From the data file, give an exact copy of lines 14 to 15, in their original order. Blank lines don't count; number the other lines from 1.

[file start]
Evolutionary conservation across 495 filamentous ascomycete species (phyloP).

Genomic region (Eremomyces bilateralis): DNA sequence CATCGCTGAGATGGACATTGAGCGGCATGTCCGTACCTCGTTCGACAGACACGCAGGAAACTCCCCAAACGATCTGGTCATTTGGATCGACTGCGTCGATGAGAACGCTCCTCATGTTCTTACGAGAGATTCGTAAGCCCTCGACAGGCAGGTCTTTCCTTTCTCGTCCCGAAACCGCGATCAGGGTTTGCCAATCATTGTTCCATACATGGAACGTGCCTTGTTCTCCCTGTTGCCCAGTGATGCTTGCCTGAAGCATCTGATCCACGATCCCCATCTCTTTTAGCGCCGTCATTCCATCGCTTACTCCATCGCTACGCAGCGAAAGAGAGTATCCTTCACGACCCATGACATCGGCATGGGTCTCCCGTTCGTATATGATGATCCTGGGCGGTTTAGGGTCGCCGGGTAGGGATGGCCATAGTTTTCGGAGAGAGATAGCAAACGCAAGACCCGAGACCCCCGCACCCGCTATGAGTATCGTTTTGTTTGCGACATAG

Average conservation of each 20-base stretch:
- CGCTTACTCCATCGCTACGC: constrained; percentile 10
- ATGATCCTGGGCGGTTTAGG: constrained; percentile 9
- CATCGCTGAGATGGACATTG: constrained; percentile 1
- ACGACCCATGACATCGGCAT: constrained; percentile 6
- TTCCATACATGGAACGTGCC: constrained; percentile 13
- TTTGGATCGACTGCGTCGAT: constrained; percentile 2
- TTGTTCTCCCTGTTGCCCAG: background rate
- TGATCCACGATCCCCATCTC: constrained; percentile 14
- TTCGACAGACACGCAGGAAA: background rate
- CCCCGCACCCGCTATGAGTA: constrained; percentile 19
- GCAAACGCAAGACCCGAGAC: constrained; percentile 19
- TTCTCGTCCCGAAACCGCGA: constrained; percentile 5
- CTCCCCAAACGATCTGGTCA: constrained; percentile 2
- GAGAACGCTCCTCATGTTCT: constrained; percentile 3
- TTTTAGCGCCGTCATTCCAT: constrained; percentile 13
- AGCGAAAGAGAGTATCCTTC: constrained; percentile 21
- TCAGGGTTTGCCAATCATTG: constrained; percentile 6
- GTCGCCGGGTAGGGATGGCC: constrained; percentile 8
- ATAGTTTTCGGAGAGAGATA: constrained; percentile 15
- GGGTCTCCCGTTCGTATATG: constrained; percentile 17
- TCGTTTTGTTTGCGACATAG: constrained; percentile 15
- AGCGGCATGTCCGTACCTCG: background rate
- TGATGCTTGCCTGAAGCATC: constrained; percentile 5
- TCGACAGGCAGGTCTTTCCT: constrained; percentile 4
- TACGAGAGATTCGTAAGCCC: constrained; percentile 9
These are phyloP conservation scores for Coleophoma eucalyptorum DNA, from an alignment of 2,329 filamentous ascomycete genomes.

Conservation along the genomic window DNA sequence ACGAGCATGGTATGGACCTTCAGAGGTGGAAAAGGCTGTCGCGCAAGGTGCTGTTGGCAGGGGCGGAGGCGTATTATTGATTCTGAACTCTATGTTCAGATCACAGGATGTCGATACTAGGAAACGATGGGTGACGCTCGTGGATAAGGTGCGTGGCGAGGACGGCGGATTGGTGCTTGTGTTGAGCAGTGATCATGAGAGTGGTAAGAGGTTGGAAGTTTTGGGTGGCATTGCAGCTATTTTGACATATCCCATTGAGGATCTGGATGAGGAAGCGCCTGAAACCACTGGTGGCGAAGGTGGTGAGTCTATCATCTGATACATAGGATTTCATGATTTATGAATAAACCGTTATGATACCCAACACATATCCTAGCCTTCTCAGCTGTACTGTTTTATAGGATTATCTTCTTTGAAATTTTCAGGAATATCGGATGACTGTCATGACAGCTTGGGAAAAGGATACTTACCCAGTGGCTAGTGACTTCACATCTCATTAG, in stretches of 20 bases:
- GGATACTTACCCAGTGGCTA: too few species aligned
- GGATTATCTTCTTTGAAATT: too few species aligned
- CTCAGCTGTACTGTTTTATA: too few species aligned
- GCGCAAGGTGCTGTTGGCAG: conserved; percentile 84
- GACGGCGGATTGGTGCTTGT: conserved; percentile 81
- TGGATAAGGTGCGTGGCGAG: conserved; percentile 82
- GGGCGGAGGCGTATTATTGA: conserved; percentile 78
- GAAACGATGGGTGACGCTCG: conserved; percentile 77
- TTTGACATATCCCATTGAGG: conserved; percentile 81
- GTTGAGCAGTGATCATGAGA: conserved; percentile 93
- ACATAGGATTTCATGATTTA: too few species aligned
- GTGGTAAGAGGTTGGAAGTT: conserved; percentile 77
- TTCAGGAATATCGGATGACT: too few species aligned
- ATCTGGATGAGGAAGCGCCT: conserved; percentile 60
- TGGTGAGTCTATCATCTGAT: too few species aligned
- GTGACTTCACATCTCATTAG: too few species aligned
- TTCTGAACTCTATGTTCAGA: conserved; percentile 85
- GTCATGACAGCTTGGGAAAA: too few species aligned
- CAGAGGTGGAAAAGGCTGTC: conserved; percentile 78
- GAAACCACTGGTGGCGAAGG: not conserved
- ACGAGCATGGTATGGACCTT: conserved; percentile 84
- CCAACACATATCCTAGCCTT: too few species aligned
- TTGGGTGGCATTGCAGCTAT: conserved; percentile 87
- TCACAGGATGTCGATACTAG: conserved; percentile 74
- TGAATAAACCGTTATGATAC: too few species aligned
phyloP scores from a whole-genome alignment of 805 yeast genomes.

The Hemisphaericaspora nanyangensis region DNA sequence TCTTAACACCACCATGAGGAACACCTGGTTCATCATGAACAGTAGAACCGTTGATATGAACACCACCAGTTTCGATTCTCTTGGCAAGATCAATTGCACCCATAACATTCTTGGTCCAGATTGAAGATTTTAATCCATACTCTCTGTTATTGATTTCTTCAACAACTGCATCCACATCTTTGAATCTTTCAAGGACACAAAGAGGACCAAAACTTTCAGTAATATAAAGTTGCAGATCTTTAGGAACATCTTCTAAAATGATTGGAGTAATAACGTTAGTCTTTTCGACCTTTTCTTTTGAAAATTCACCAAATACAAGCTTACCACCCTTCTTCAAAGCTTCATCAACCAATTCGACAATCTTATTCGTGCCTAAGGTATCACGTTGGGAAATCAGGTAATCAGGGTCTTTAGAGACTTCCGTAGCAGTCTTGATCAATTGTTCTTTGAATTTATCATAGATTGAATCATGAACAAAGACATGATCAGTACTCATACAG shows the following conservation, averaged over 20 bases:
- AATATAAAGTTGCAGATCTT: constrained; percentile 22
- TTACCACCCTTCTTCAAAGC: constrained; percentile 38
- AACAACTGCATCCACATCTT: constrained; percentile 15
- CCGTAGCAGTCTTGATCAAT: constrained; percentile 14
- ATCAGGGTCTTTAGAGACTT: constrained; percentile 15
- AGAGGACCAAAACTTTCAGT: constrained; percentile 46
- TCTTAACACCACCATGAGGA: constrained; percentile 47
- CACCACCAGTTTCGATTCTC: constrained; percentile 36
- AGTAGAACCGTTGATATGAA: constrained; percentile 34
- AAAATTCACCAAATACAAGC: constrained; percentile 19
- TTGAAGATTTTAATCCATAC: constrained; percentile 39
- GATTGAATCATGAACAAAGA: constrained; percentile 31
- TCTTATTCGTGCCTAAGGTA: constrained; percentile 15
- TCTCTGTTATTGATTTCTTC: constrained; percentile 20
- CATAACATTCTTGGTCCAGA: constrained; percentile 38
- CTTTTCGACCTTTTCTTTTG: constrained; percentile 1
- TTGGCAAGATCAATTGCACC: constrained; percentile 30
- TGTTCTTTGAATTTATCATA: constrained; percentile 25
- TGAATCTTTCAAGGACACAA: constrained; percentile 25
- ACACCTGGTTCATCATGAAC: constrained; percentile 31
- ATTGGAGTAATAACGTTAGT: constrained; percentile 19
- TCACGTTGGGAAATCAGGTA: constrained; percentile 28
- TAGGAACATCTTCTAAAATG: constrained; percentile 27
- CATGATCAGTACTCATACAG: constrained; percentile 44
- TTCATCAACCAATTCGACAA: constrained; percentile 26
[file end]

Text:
- GCAAACGCAAGACCCGAGAC: constrained; percentile 19
- TTCTCGTCCCGAAACCGCGA: constrained; percentile 5